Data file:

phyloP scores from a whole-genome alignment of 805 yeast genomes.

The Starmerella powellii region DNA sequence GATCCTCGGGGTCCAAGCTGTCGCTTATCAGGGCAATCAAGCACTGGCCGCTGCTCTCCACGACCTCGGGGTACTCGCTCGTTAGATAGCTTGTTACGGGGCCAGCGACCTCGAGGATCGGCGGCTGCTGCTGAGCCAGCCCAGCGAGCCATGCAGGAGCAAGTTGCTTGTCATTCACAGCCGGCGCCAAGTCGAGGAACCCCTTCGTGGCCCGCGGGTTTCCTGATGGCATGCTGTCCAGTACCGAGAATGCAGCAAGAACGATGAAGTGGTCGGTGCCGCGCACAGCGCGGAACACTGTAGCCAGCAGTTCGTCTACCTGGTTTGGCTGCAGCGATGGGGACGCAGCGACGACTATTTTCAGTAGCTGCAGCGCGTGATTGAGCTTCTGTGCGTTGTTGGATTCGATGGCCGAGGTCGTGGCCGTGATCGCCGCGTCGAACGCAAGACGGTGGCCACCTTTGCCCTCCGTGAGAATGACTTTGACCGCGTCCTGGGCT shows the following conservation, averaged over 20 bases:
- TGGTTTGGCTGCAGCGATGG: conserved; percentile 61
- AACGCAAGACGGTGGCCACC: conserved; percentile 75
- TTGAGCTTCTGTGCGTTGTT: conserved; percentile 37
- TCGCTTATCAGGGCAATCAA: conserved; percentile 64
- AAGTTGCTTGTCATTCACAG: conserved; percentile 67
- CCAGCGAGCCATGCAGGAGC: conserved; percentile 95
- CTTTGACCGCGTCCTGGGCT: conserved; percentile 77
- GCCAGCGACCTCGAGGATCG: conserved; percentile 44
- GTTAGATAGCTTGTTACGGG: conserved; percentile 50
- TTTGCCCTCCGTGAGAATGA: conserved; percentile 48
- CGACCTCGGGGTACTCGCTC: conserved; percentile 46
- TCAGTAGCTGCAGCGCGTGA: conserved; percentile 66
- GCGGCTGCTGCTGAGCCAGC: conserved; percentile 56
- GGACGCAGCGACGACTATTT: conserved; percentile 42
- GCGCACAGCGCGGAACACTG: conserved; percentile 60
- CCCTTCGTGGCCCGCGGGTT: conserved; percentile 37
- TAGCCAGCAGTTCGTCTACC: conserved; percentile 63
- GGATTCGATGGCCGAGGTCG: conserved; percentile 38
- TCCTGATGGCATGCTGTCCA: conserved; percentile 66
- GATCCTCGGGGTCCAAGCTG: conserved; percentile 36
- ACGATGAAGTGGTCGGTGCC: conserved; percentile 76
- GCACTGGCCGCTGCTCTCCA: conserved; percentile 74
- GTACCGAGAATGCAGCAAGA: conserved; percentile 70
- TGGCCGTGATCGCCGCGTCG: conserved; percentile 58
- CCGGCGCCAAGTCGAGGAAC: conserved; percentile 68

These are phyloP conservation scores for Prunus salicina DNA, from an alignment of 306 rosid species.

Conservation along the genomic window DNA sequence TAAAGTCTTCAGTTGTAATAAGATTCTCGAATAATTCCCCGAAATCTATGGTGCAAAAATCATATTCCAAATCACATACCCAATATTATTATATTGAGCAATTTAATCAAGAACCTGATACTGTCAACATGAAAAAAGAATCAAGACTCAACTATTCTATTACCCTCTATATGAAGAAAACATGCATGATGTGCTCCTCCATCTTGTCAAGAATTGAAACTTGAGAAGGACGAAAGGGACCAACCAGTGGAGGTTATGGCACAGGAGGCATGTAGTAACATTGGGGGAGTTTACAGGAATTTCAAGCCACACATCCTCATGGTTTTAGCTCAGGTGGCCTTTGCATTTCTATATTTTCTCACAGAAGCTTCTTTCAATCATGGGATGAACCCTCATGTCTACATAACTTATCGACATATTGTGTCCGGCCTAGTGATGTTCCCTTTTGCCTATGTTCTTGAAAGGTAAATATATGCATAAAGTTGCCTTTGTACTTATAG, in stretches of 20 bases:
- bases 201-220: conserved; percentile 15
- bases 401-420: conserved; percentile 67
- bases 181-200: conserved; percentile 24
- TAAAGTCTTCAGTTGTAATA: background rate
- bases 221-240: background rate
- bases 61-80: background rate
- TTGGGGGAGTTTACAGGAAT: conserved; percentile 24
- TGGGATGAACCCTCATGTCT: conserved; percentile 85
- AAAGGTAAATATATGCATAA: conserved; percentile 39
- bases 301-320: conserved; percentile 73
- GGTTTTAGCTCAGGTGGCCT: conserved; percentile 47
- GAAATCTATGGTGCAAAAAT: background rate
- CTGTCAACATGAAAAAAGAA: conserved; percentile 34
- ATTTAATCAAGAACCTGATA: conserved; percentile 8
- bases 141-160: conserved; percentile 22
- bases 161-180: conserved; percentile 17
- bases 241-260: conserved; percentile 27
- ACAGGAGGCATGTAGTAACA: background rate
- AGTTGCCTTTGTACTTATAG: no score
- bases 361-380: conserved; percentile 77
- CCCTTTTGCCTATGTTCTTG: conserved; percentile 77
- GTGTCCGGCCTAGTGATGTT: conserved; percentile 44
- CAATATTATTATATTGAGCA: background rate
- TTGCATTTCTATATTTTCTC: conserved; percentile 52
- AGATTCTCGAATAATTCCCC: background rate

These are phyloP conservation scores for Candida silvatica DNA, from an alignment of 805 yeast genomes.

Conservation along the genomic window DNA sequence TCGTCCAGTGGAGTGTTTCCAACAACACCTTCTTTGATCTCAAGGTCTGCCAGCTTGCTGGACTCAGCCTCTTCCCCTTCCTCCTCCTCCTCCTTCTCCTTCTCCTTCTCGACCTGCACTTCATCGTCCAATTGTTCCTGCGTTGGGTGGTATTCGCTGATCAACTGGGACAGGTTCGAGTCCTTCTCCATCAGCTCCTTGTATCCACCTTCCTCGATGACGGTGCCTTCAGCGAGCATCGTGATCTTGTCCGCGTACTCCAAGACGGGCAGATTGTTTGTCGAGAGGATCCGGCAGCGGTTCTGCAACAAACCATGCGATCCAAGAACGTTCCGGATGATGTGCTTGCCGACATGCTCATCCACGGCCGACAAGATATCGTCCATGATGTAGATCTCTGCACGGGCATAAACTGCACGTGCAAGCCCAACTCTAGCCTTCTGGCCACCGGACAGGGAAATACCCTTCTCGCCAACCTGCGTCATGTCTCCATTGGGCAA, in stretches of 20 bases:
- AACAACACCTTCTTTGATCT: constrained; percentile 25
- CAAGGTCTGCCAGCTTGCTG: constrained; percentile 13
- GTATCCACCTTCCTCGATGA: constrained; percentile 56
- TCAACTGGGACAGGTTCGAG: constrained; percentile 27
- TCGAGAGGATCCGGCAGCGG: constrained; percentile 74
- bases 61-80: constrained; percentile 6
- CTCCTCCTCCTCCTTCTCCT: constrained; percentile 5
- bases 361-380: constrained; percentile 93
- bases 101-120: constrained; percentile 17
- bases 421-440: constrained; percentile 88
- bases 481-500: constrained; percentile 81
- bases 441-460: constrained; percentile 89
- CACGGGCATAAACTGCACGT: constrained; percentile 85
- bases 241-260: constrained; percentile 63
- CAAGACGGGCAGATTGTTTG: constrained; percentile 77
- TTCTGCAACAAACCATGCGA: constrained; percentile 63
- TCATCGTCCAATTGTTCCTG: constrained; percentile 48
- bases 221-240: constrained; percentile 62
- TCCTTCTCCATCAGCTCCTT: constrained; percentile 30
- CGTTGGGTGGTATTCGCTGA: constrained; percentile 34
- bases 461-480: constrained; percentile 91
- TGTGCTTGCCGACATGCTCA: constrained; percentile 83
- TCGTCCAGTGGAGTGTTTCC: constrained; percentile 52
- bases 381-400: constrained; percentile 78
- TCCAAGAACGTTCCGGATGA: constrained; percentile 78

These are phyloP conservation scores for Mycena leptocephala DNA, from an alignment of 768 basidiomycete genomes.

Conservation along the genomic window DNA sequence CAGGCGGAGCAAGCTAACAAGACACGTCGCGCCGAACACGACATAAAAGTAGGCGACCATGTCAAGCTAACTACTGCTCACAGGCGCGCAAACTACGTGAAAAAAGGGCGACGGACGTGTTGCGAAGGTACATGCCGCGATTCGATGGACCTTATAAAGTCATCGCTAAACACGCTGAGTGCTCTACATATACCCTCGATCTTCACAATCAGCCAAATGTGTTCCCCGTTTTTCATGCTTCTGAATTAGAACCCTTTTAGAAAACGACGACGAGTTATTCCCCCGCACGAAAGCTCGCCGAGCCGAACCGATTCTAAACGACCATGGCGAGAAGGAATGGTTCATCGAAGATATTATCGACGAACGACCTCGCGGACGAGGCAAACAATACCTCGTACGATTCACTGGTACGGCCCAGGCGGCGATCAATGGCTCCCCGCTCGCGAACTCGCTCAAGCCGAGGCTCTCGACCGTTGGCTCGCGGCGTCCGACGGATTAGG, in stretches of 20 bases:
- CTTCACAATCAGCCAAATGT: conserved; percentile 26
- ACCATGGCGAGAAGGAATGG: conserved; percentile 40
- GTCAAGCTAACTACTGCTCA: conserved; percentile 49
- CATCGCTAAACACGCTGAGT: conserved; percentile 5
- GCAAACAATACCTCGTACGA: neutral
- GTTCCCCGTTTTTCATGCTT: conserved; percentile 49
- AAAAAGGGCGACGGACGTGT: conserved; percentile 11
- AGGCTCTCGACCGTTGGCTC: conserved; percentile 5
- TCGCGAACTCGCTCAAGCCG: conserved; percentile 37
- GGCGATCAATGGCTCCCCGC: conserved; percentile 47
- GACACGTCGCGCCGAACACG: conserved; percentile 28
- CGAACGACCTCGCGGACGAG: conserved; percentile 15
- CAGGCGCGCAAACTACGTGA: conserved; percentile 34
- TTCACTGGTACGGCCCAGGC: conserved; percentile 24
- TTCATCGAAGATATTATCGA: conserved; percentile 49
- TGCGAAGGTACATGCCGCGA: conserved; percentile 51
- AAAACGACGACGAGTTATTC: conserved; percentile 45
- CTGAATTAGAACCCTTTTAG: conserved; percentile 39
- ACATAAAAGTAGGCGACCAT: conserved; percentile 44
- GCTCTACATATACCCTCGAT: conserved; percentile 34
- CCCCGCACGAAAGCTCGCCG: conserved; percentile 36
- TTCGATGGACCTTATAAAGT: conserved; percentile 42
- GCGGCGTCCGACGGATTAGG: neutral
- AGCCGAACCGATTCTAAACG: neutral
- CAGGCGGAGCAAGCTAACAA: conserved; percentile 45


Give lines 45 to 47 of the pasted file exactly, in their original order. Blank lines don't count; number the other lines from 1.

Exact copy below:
- bases 161-180: conserved; percentile 17
- bases 241-260: conserved; percentile 27
- ACAGGAGGCATGTAGTAACA: background rate